Canada, millions of doses arrive and more are thrown away
OTTAWA – More doses of vaccine arrive in Canada, but at the same time others are thrown away. The situation of immunization in the country is on the verge of paradox.
In fact, on the one hand, the federal government announces the arrival, this week, of more than 2.3 million doses of the Pfizer-BioNTech vaccine, in addition to the more than 66 million doses received since the beginning of the campaign and sufficient to immunize fully all eligible Canadians; on the other hand, Ontario pharmacists warn that thousands of doses of Moderna are about to expire and risk being thrown away if the unvaccinated do not show up for their immunization appointment. But let’s go in order.
As of Tuesday, the federal government had 6.7 million vaccines in its national reserve, an amount that provinces and territories can draw from if they need more doses. Another 2.3 million doses will arrive this week.
An expedition coming as Canada’s Chief Public Health Officer Dr. Theresa Tam warns the country could be headed for a fourth wave of Covid-19 if restrictions are lifted before vaccination rates rise. Speaking to reporters on Friday, Dr Tam said an updated national model for the pandemic’s trajectory suggests that the highly contagious Delta variant could lead a fourth wave of infections. “The trajectory will depend on the increase in vaccination coverage but also on the timing and extent of the reopening of the activities”.
“The updated model shows that if we maintain current community-level contacts, we should expect to see a moderate increase in cases,” while contagion growth could become faster “if reopenings continue before enough people are completely gone. immunized. We could expect to see a strong recovery by the end of the summer”, she added.
Meanwhile, we said, Ontario pharmacists say that thousands of doses of the Moderna vaccine will expire soon and that the supply could be wasted if people not yet vaccinated do not show up for injections. Ontario Pharmacists Association CEO Justin Bates said some doses of Moderna will expire in these days and, in general, the supply must still be consumed within 30 days. “A slowdown in vaccine launch in Ontario and public preference for Pfizer-BioNTech vaccine have made it difficult for pharmacists to use Moderna doses,” Bates said, adding: “It’s a terrible situation for them (the pharmacists). They’ve done everything they can to make sure there’s no waste”.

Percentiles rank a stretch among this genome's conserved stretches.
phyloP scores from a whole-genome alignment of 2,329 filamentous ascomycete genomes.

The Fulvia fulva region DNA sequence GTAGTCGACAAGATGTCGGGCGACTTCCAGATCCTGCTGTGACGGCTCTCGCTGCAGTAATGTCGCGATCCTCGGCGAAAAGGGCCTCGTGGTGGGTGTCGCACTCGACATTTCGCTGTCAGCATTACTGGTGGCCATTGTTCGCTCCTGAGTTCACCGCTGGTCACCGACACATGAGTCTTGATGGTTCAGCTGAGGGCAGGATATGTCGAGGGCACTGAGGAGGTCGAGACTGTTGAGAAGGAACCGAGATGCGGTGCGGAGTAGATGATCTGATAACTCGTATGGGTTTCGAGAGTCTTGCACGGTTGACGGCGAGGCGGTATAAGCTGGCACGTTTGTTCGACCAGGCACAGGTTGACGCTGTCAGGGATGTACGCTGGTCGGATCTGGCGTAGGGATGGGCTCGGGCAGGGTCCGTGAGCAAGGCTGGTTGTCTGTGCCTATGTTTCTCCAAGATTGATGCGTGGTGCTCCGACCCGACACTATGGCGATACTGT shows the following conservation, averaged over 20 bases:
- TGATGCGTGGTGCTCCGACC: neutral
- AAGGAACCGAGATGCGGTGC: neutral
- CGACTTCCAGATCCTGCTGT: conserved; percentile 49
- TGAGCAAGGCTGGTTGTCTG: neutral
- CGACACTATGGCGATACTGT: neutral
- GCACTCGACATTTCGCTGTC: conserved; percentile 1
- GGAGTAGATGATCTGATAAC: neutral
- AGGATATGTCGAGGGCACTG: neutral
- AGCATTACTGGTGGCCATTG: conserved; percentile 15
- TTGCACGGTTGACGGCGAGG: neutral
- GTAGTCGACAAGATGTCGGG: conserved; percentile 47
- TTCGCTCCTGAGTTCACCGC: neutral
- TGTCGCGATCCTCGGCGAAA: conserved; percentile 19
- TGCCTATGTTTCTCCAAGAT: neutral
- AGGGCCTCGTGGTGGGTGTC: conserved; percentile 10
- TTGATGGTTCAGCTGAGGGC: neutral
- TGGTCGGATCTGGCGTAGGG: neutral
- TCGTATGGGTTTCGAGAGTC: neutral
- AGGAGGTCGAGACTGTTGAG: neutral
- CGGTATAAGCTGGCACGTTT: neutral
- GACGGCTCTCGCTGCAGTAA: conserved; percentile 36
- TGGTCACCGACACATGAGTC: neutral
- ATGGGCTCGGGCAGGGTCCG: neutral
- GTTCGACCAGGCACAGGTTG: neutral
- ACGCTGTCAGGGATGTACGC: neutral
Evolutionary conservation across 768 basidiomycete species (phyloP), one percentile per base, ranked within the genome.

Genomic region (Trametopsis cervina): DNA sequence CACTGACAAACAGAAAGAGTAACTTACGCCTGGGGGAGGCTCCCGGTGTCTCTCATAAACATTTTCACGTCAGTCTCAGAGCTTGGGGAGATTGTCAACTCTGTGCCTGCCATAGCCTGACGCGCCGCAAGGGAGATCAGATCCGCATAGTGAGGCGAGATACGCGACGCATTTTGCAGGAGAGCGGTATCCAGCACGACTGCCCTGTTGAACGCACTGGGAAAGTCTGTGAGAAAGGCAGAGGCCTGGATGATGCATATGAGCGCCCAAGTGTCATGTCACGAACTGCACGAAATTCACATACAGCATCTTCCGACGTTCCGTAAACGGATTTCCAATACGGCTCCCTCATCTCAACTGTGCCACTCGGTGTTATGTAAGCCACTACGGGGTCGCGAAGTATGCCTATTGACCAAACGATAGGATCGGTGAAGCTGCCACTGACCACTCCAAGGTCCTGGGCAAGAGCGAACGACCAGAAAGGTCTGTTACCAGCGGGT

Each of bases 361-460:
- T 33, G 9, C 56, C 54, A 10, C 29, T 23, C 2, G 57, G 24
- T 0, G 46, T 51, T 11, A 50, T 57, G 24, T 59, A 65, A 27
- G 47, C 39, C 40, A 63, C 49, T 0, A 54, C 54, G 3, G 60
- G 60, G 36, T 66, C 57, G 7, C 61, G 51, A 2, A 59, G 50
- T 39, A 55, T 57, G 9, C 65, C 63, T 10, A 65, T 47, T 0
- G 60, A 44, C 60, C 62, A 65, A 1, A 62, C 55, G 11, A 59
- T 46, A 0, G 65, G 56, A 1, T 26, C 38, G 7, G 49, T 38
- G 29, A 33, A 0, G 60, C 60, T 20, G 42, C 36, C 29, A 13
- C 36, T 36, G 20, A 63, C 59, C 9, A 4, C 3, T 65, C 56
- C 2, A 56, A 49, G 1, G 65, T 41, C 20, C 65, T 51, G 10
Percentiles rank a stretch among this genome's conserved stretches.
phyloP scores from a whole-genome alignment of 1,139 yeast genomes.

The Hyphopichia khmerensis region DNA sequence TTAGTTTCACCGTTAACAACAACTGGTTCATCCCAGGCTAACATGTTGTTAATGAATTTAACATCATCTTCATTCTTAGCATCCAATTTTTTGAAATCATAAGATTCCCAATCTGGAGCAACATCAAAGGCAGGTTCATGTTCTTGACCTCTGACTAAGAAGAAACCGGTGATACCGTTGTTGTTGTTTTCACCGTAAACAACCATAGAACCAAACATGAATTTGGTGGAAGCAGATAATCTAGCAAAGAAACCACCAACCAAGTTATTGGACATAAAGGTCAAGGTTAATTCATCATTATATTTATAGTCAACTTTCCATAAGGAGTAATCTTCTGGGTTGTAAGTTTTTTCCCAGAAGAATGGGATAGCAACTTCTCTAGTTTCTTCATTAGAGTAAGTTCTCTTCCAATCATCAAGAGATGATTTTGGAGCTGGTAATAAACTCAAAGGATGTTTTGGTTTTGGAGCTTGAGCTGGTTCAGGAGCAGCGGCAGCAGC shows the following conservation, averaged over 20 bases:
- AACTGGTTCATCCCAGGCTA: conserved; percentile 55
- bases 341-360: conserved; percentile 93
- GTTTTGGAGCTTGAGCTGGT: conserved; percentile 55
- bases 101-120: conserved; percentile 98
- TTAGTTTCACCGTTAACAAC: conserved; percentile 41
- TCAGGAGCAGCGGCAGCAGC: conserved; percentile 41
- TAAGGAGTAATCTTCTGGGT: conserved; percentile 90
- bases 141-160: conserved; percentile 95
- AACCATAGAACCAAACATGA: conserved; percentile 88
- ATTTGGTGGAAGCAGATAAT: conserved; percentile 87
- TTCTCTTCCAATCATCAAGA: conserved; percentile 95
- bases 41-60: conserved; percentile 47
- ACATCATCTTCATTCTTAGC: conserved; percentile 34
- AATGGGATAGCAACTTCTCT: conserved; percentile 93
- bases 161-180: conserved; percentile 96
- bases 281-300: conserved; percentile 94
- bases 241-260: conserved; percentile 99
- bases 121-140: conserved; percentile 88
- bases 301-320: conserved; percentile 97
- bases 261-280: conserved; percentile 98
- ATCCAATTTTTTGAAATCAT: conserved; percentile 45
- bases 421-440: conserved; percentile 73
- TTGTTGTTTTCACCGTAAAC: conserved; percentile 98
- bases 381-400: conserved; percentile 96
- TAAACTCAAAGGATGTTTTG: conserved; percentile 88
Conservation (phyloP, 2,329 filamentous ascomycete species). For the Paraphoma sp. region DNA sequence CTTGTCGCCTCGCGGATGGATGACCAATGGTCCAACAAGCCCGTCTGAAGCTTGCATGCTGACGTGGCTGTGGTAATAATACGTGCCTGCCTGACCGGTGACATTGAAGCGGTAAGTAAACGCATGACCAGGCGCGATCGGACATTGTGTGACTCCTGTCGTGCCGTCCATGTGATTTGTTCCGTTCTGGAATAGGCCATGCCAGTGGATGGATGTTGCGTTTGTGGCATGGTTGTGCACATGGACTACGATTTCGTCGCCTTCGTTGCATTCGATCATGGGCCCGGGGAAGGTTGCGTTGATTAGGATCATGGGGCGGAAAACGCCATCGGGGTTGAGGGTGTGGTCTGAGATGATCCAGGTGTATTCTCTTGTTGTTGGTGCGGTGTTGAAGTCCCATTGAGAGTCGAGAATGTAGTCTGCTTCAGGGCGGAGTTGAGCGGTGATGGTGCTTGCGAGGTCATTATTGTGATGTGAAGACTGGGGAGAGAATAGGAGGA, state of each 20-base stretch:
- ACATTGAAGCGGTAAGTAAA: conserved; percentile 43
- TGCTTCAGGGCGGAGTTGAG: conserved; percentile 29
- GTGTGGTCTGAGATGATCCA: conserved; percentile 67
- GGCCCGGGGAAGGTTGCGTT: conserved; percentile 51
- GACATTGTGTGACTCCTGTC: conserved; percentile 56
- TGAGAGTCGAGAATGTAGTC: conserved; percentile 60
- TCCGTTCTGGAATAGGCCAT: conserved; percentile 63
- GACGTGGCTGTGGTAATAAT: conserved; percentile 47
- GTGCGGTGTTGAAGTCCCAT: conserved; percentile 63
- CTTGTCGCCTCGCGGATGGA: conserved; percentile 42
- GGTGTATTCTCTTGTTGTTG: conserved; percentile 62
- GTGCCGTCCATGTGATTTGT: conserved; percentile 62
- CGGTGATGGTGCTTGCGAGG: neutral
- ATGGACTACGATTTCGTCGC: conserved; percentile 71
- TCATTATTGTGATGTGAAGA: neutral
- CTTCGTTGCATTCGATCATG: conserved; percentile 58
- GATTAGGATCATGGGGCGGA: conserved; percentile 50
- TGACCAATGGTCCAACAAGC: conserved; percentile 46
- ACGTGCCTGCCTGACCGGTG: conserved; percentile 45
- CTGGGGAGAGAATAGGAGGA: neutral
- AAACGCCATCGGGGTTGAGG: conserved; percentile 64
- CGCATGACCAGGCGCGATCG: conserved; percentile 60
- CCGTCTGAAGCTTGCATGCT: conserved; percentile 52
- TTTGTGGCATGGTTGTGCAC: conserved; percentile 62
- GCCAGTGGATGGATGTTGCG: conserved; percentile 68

Bates’ statements come after a health unit in London, Ontario asked everyone to roll up their sleeves before more than 21,300 doses of Moderna expire in two weeks. “The next two weeks (are) critical”, Bates emphasized. Criticisms above all because in recent days vaccinations have dropped and there is a “hard core” of people who are reluctant to undergo immunization: a reluctance perhaps also due to the daily data on infections, from which it emerges that the pandemic does not even seem to have stopped in the face of vaccines.
But the medical chiefs continue to make appeals. “We don’t want this vaccine to go to waste, so we ask people who are not fully vaccinated to join us in the fight against Covid-19 and consider getting a first or second dose of Moderna”, said Dr Chris Mackie, Medical Officer of Health and Chief Executive Officer of the Middlesex-London Health Unit. Meanwhile, public health units are working to minimize the now almost certain waste of vaccines and, to this end, are looking for areas within the province where expiring doses can be used quickly. At this point, we might as well give them to those who no longer have them.
(photo from pixabay.com)